The term “gĕwiyyâ” appears in 13 passages of Hebrew Bible with 2 basic meanings: “dead body, corpse”, “live body, person”. In the LXX there is an almost univocal understanding of its sense, as in 9 passages it is translated by σῶμα, with the meaning of “live body”. In the remaining 4 passages, where the meaning of “gĕwiyyâ” is “dead body,” in the LXX are used στόμα, ἕξις, πτῶμα, ἔθνος, which either have already this meaning, or take on from their context. The texts, in which “gĕwiyyâ” designates the corpse, are the most ancient, while the second meaning appears in later texts, probably to underline the person in his totality, the corporeity like capacity of relation. This singular semantic evolution of “gĕwiyyâ” is happened for σῶμα too, since the Homer’s epics; in the LXX, however, this word, prevalently, is used to indicate the corporeity, the person. So, the semantic development, defined already in the Greek, has influenced perhaps the Greek translators, who put in correspondence the 2 words only in the passages in which also the Hebrew had clearly the same meaning.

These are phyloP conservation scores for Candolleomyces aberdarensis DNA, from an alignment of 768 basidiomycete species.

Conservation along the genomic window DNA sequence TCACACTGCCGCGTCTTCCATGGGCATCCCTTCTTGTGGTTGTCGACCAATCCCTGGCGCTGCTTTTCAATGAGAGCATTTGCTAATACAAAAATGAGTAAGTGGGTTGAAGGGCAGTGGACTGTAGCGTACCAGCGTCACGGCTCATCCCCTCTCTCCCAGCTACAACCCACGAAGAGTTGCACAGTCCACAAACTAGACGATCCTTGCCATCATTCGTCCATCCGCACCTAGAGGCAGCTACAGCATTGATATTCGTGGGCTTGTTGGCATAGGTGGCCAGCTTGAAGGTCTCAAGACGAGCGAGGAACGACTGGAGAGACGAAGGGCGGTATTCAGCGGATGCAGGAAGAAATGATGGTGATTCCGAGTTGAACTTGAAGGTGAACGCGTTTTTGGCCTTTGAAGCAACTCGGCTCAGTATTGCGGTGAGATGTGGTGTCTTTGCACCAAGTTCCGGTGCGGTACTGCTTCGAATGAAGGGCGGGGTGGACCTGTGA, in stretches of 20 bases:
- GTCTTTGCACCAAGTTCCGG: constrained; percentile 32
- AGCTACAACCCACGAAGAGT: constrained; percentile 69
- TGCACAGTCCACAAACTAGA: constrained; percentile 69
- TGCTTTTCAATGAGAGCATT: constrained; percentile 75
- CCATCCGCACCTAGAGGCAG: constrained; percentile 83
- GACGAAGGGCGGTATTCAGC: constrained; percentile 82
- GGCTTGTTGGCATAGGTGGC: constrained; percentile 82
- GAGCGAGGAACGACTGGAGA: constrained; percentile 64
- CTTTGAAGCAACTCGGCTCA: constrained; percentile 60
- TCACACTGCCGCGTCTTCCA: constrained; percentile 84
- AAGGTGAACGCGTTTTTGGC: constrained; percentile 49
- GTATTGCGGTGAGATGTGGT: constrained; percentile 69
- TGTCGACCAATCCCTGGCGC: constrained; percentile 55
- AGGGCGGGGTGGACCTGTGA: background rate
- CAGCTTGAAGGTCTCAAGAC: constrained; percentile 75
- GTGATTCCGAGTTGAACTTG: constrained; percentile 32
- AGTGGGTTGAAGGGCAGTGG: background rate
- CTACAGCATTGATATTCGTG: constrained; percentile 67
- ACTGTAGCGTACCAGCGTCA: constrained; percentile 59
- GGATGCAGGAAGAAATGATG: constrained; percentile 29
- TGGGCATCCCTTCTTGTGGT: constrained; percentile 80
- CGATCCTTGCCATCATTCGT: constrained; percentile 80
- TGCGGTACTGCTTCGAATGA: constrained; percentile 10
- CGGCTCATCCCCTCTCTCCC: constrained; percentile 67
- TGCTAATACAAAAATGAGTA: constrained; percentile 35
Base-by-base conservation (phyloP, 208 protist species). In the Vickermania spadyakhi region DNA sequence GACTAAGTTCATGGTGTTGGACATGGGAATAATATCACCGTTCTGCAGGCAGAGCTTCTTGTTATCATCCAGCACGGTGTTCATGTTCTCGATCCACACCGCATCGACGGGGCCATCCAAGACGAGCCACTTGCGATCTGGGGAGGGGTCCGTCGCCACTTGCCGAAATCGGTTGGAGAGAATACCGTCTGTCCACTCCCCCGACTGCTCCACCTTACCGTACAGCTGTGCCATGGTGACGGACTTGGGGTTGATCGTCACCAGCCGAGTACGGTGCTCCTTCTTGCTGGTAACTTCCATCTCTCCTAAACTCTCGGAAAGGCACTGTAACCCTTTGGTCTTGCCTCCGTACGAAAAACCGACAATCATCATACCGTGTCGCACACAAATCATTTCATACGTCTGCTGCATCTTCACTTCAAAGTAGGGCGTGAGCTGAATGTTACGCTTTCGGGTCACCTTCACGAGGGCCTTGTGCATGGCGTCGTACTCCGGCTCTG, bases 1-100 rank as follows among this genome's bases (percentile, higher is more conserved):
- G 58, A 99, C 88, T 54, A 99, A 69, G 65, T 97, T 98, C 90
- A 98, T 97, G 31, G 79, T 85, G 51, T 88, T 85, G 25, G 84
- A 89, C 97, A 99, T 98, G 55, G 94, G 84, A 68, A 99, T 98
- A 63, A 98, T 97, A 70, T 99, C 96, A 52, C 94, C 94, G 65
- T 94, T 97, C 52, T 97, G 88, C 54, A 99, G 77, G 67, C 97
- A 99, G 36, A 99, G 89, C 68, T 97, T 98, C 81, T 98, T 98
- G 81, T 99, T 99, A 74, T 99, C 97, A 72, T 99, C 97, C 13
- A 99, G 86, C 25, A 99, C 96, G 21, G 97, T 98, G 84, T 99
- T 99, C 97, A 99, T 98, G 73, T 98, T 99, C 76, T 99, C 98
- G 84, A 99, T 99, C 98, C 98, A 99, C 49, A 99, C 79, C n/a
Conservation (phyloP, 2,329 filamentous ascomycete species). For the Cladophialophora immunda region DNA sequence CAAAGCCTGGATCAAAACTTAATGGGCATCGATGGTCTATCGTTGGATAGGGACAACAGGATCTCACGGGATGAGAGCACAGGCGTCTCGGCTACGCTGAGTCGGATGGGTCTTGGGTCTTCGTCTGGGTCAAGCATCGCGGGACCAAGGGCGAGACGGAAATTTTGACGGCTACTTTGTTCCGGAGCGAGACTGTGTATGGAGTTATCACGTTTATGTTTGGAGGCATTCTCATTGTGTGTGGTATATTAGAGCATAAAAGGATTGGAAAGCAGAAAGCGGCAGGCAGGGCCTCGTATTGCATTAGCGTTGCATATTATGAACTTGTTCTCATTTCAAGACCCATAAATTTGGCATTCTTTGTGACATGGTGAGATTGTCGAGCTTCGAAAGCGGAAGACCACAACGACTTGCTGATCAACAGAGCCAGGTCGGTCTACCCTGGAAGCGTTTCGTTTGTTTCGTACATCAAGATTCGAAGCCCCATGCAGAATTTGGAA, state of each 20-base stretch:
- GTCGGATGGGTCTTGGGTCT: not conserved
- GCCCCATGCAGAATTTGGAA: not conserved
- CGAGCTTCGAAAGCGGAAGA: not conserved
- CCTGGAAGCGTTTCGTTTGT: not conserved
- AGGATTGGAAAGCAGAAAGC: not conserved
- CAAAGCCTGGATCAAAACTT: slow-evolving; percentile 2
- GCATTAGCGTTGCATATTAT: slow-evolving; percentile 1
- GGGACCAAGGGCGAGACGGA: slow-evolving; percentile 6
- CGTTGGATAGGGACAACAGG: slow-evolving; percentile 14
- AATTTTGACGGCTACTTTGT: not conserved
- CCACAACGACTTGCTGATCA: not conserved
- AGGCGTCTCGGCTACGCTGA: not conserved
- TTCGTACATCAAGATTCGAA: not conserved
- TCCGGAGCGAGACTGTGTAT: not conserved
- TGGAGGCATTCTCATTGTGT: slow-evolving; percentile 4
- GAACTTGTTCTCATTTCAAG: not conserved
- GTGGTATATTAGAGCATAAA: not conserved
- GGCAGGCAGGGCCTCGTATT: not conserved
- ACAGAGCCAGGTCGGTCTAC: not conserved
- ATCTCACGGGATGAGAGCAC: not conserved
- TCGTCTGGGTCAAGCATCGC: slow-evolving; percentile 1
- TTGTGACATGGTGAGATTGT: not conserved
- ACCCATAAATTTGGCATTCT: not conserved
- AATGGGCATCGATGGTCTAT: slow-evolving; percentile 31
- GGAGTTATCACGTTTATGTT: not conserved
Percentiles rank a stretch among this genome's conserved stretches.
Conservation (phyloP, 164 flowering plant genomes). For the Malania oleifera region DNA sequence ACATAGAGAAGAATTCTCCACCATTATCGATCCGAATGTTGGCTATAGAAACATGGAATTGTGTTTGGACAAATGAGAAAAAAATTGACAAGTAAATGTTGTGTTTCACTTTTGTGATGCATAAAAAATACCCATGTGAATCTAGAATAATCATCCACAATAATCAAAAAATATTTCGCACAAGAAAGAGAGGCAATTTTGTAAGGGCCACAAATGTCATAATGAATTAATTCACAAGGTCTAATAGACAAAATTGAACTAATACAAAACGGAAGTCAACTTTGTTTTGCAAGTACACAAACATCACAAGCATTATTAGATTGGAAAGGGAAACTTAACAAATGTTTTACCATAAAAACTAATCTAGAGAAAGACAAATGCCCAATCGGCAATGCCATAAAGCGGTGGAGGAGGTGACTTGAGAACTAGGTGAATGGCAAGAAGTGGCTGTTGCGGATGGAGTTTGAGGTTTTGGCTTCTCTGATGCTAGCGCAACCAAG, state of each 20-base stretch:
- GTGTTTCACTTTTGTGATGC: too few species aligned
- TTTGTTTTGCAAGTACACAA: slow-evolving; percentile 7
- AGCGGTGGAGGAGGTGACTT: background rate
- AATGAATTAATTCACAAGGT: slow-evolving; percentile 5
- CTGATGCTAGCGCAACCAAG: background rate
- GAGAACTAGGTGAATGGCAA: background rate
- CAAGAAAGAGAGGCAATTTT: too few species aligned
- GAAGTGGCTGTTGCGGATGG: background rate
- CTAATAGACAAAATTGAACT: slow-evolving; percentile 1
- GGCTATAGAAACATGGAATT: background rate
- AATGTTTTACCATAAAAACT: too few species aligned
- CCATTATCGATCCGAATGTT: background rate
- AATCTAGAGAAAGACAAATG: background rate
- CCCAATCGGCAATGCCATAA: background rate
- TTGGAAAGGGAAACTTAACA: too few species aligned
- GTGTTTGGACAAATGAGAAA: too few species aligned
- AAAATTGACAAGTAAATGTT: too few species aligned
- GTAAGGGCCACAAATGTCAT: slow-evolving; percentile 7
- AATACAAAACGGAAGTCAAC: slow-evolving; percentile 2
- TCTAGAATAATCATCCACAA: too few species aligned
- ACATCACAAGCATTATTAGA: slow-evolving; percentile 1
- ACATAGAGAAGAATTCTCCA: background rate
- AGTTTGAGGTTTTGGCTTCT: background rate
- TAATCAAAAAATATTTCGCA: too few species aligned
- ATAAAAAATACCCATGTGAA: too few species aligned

|Titolo tradotto del contributo||[Autom. eng. transl.] An atypical case of semantic evolution: the Hebrew lexeme "gĕwiyyâ"|
|Numero di pagine||19|
|Stato di pubblicazione||Pubblicato - 1996|
- Hebrew Bible, Septuagint, Homer’s epics, corpse, person, semantic development, “gĕwiyyâ”, σῶμα